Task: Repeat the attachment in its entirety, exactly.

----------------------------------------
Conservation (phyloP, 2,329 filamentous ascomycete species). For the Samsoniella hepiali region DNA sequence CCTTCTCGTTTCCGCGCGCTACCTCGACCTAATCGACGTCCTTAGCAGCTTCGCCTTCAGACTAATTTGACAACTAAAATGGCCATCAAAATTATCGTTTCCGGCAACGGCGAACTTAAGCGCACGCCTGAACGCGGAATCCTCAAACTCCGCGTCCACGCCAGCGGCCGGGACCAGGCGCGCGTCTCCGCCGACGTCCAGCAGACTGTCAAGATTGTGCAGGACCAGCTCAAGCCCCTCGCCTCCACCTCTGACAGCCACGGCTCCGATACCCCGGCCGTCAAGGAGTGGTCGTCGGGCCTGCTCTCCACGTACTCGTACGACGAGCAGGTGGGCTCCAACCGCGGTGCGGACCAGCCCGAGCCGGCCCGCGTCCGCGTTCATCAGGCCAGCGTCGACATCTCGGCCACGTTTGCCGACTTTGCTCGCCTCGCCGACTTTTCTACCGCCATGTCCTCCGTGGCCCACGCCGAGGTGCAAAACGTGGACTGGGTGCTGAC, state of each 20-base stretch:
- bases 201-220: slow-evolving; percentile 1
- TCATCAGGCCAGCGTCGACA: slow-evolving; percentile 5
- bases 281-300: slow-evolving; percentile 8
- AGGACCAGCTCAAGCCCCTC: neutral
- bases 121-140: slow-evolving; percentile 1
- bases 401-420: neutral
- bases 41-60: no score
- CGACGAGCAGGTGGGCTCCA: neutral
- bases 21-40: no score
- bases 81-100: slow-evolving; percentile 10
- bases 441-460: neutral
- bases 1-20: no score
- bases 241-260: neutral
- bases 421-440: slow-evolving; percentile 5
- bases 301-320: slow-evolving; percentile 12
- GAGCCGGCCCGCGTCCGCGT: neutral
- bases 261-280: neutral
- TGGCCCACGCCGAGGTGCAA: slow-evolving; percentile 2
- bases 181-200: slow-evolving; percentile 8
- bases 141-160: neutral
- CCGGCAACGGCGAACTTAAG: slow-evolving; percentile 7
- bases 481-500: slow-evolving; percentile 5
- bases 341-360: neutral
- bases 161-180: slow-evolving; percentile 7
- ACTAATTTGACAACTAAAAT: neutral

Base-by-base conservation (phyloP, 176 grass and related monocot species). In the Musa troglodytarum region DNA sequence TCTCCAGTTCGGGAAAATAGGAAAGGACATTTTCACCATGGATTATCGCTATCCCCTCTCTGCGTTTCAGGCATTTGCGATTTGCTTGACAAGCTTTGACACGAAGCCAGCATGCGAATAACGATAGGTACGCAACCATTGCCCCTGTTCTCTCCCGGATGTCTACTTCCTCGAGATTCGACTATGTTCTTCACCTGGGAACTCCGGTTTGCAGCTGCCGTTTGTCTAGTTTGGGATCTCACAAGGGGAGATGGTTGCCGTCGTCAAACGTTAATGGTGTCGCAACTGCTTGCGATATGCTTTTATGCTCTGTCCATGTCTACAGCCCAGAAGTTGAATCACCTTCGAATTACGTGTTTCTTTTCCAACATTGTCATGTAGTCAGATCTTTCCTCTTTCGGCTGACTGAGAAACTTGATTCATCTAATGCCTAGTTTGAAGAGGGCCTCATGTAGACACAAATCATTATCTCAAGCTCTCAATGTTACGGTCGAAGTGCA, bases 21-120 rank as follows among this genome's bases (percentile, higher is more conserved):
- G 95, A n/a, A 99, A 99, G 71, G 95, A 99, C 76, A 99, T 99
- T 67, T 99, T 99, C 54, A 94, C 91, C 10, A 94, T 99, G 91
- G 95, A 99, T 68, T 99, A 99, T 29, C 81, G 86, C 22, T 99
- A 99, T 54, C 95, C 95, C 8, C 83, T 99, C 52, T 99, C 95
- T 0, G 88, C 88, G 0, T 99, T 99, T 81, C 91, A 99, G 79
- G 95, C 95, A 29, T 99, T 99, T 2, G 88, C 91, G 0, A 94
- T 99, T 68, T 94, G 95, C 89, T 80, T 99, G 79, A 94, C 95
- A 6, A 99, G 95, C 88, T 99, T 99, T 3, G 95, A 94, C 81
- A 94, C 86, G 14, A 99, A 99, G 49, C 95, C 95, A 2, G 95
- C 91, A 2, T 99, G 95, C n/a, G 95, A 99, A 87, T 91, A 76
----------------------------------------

Conservation (phyloP, 2,329 filamentous ascomycete species). For the Samsoniella hepiali region DNA sequence CCTTCTCGTTTCCGCGCGCTACCTCGACCTAATCGACGTCCTTAGCAGCTTCGCCTTCAGACTAATTTGACAACTAAAATGGCCATCAAAATTATCGTTTCCGGCAACGGCGAACTTAAGCGCACGCCTGAACGCGGAATCCTCAAACTCCGCGTCCACGCCAGCGGCCGGGACCAGGCGCGCGTCTCCGCCGACGTCCAGCAGACTGTCAAGATTGTGCAGGACCAGCTCAAGCCCCTCGCCTCCACCTCTGACAGCCACGGCTCCGATACCCCGGCCGTCAAGGAGTGGTCGTCGGGCCTGCTCTCCACGTACTCGTACGACGAGCAGGTGGGCTCCAACCGCGGTGCGGACCAGCCCGAGCCGGCCCGCGTCCGCGTTCATCAGGCCAGCGTCGACATCTCGGCCACGTTTGCCGACTTTGCTCGCCTCGCCGACTTTTCTACCGCCATGTCCTCCGTGGCCCACGCCGAGGTGCAAAACGTGGACTGGGTGCTGAC, state of each 20-base stretch:
- bases 201-220: slow-evolving; percentile 1
- TCATCAGGCCAGCGTCGACA: slow-evolving; percentile 5
- bases 281-300: slow-evolving; percentile 8
- AGGACCAGCTCAAGCCCCTC: neutral
- bases 121-140: slow-evolving; percentile 1
- bases 401-420: neutral
- bases 41-60: no score
- CGACGAGCAGGTGGGCTCCA: neutral
- bases 21-40: no score
- bases 81-100: slow-evolving; percentile 10
- bases 441-460: neutral
- bases 1-20: no score
- bases 241-260: neutral
- bases 421-440: slow-evolving; percentile 5
- bases 301-320: slow-evolving; percentile 12
- GAGCCGGCCCGCGTCCGCGT: neutral
- bases 261-280: neutral
- TGGCCCACGCCGAGGTGCAA: slow-evolving; percentile 2
- bases 181-200: slow-evolving; percentile 8
- bases 141-160: neutral
- CCGGCAACGGCGAACTTAAG: slow-evolving; percentile 7
- bases 481-500: slow-evolving; percentile 5
- bases 341-360: neutral
- bases 161-180: slow-evolving; percentile 7
- ACTAATTTGACAACTAAAAT: neutral

Base-by-base conservation (phyloP, 176 grass and related monocot species). In the Musa troglodytarum region DNA sequence TCTCCAGTTCGGGAAAATAGGAAAGGACATTTTCACCATGGATTATCGCTATCCCCTCTCTGCGTTTCAGGCATTTGCGATTTGCTTGACAAGCTTTGACACGAAGCCAGCATGCGAATAACGATAGGTACGCAACCATTGCCCCTGTTCTCTCCCGGATGTCTACTTCCTCGAGATTCGACTATGTTCTTCACCTGGGAACTCCGGTTTGCAGCTGCCGTTTGTCTAGTTTGGGATCTCACAAGGGGAGATGGTTGCCGTCGTCAAACGTTAATGGTGTCGCAACTGCTTGCGATATGCTTTTATGCTCTGTCCATGTCTACAGCCCAGAAGTTGAATCACCTTCGAATTACGTGTTTCTTTTCCAACATTGTCATGTAGTCAGATCTTTCCTCTTTCGGCTGACTGAGAAACTTGATTCATCTAATGCCTAGTTTGAAGAGGGCCTCATGTAGACACAAATCATTATCTCAAGCTCTCAATGTTACGGTCGAAGTGCA, bases 21-120 rank as follows among this genome's bases (percentile, higher is more conserved):
- G 95, A n/a, A 99, A 99, G 71, G 95, A 99, C 76, A 99, T 99
- T 67, T 99, T 99, C 54, A 94, C 91, C 10, A 94, T 99, G 91
- G 95, A 99, T 68, T 99, A 99, T 29, C 81, G 86, C 22, T 99
- A 99, T 54, C 95, C 95, C 8, C 83, T 99, C 52, T 99, C 95
- T 0, G 88, C 88, G 0, T 99, T 99, T 81, C 91, A 99, G 79
- G 95, C 95, A 29, T 99, T 99, T 2, G 88, C 91, G 0, A 94
- T 99, T 68, T 94, G 95, C 89, T 80, T 99, G 79, A 94, C 95
- A 6, A 99, G 95, C 88, T 99, T 99, T 3, G 95, A 94, C 81
- A 94, C 86, G 14, A 99, A 99, G 49, C 95, C 95, A 2, G 95
- C 91, A 2, T 99, G 95, C n/a, G 95, A 99, A 87, T 91, A 76